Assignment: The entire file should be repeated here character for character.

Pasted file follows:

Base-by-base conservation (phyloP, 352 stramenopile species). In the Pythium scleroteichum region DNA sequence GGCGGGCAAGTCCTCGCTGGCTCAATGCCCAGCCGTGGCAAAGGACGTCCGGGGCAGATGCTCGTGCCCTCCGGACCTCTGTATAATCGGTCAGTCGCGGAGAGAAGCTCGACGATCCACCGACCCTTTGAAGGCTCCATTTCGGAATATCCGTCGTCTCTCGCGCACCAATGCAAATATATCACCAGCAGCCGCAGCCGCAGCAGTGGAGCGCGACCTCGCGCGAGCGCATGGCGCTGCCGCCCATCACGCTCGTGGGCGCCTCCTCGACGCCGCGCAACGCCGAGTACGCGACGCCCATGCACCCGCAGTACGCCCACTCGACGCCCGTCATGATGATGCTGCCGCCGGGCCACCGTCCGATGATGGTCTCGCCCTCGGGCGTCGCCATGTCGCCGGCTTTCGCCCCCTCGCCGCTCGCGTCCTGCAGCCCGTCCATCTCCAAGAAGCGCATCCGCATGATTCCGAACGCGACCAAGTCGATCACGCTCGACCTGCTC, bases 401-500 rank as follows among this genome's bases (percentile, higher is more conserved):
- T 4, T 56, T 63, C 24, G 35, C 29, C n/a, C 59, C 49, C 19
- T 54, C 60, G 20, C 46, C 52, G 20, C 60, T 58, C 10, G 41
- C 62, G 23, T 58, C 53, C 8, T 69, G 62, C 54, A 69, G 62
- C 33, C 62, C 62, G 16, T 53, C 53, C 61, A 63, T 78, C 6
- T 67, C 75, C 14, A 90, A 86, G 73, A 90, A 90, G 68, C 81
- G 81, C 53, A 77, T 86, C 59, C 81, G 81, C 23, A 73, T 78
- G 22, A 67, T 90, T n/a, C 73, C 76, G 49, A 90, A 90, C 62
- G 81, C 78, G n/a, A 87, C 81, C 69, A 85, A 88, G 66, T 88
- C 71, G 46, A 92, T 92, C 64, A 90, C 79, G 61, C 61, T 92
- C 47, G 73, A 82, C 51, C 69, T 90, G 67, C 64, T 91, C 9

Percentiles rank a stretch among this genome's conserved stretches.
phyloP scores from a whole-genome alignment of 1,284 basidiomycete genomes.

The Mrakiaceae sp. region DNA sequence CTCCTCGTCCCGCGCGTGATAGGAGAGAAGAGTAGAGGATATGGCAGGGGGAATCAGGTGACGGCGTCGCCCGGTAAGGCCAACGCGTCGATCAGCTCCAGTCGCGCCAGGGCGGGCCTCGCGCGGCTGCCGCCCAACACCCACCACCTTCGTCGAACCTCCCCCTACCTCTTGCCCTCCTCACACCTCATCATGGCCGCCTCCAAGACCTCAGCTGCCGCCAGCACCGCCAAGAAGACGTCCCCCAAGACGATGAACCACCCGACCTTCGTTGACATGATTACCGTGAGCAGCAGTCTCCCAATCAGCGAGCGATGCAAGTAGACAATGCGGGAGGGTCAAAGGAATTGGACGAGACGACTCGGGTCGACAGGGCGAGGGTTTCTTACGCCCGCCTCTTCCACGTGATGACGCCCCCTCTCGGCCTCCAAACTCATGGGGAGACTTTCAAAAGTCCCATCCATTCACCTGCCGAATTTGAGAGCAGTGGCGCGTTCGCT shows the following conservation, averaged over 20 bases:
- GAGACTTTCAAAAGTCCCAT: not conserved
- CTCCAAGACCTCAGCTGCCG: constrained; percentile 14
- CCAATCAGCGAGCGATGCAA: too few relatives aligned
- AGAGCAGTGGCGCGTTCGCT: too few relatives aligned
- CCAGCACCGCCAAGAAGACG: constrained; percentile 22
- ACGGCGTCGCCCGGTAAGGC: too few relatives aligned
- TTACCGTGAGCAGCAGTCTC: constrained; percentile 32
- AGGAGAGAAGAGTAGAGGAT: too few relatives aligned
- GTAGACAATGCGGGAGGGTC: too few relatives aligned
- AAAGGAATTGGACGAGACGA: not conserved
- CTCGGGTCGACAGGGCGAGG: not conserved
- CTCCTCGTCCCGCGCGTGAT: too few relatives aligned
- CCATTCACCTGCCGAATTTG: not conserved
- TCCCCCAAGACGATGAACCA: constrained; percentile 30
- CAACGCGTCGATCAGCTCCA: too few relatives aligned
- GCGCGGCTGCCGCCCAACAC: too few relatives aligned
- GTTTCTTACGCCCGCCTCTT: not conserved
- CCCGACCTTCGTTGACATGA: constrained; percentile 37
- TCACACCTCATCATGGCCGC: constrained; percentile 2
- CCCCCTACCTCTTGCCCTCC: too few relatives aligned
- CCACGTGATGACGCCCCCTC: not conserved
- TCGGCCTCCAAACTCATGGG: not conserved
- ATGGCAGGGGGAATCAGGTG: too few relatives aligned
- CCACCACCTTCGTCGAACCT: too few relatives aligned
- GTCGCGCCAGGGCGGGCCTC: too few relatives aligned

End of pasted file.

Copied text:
Base-by-base conservation (phyloP, 352 stramenopile species). In the Pythium scleroteichum region DNA sequence GGCGGGCAAGTCCTCGCTGGCTCAATGCCCAGCCGTGGCAAAGGACGTCCGGGGCAGATGCTCGTGCCCTCCGGACCTCTGTATAATCGGTCAGTCGCGGAGAGAAGCTCGACGATCCACCGACCCTTTGAAGGCTCCATTTCGGAATATCCGTCGTCTCTCGCGCACCAATGCAAATATATCACCAGCAGCCGCAGCCGCAGCAGTGGAGCGCGACCTCGCGCGAGCGCATGGCGCTGCCGCCCATCACGCTCGTGGGCGCCTCCTCGACGCCGCGCAACGCCGAGTACGCGACGCCCATGCACCCGCAGTACGCCCACTCGACGCCCGTCATGATGATGCTGCCGCCGGGCCACCGTCCGATGATGGTCTCGCCCTCGGGCGTCGCCATGTCGCCGGCTTTCGCCCCCTCGCCGCTCGCGTCCTGCAGCCCGTCCATCTCCAAGAAGCGCATCCGCATGATTCCGAACGCGACCAAGTCGATCACGCTCGACCTGCTC, bases 401-500 rank as follows among this genome's bases (percentile, higher is more conserved):
- T 4, T 56, T 63, C 24, G 35, C 29, C n/a, C 59, C 49, C 19
- T 54, C 60, G 20, C 46, C 52, G 20, C 60, T 58, C 10, G 41
- C 62, G 23, T 58, C 53, C 8, T 69, G 62, C 54, A 69, G 62
- C 33, C 62, C 62, G 16, T 53, C 53, C 61, A 63, T 78, C 6
- T 67, C 75, C 14, A 90, A 86, G 73, A 90, A 90, G 68, C 81
- G 81, C 53, A 77, T 86, C 59, C 81, G 81, C 23, A 73, T 78
- G 22, A 67, T 90, T n/a, C 73, C 76, G 49, A 90, A 90, C 62
- G 81, C 78, G n/a, A 87, C 81, C 69, A 85, A 88, G 66, T 88
- C 71, G 46, A 92, T 92, C 64, A 90, C 79, G 61, C 61, T 92
- C 47, G 73, A 82, C 51, C 69, T 90, G 67, C 64, T 91, C 9

Percentiles rank a stretch among this genome's conserved stretches.
phyloP scores from a whole-genome alignment of 1,284 basidiomycete genomes.

The Mrakiaceae sp. region DNA sequence CTCCTCGTCCCGCGCGTGATAGGAGAGAAGAGTAGAGGATATGGCAGGGGGAATCAGGTGACGGCGTCGCCCGGTAAGGCCAACGCGTCGATCAGCTCCAGTCGCGCCAGGGCGGGCCTCGCGCGGCTGCCGCCCAACACCCACCACCTTCGTCGAACCTCCCCCTACCTCTTGCCCTCCTCACACCTCATCATGGCCGCCTCCAAGACCTCAGCTGCCGCCAGCACCGCCAAGAAGACGTCCCCCAAGACGATGAACCACCCGACCTTCGTTGACATGATTACCGTGAGCAGCAGTCTCCCAATCAGCGAGCGATGCAAGTAGACAATGCGGGAGGGTCAAAGGAATTGGACGAGACGACTCGGGTCGACAGGGCGAGGGTTTCTTACGCCCGCCTCTTCCACGTGATGACGCCCCCTCTCGGCCTCCAAACTCATGGGGAGACTTTCAAAAGTCCCATCCATTCACCTGCCGAATTTGAGAGCAGTGGCGCGTTCGCT shows the following conservation, averaged over 20 bases:
- GAGACTTTCAAAAGTCCCAT: not conserved
- CTCCAAGACCTCAGCTGCCG: constrained; percentile 14
- CCAATCAGCGAGCGATGCAA: too few relatives aligned
- AGAGCAGTGGCGCGTTCGCT: too few relatives aligned
- CCAGCACCGCCAAGAAGACG: constrained; percentile 22
- ACGGCGTCGCCCGGTAAGGC: too few relatives aligned
- TTACCGTGAGCAGCAGTCTC: constrained; percentile 32
- AGGAGAGAAGAGTAGAGGAT: too few relatives aligned
- GTAGACAATGCGGGAGGGTC: too few relatives aligned
- AAAGGAATTGGACGAGACGA: not conserved
- CTCGGGTCGACAGGGCGAGG: not conserved
- CTCCTCGTCCCGCGCGTGAT: too few relatives aligned
- CCATTCACCTGCCGAATTTG: not conserved
- TCCCCCAAGACGATGAACCA: constrained; percentile 30
- CAACGCGTCGATCAGCTCCA: too few relatives aligned
- GCGCGGCTGCCGCCCAACAC: too few relatives aligned
- GTTTCTTACGCCCGCCTCTT: not conserved
- CCCGACCTTCGTTGACATGA: constrained; percentile 37
- TCACACCTCATCATGGCCGC: constrained; percentile 2
- CCCCCTACCTCTTGCCCTCC: too few relatives aligned
- CCACGTGATGACGCCCCCTC: not conserved
- TCGGCCTCCAAACTCATGGG: not conserved
- ATGGCAGGGGGAATCAGGTG: too few relatives aligned
- CCACCACCTTCGTCGAACCT: too few relatives aligned
- GTCGCGCCAGGGCGGGCCTC: too few relatives aligned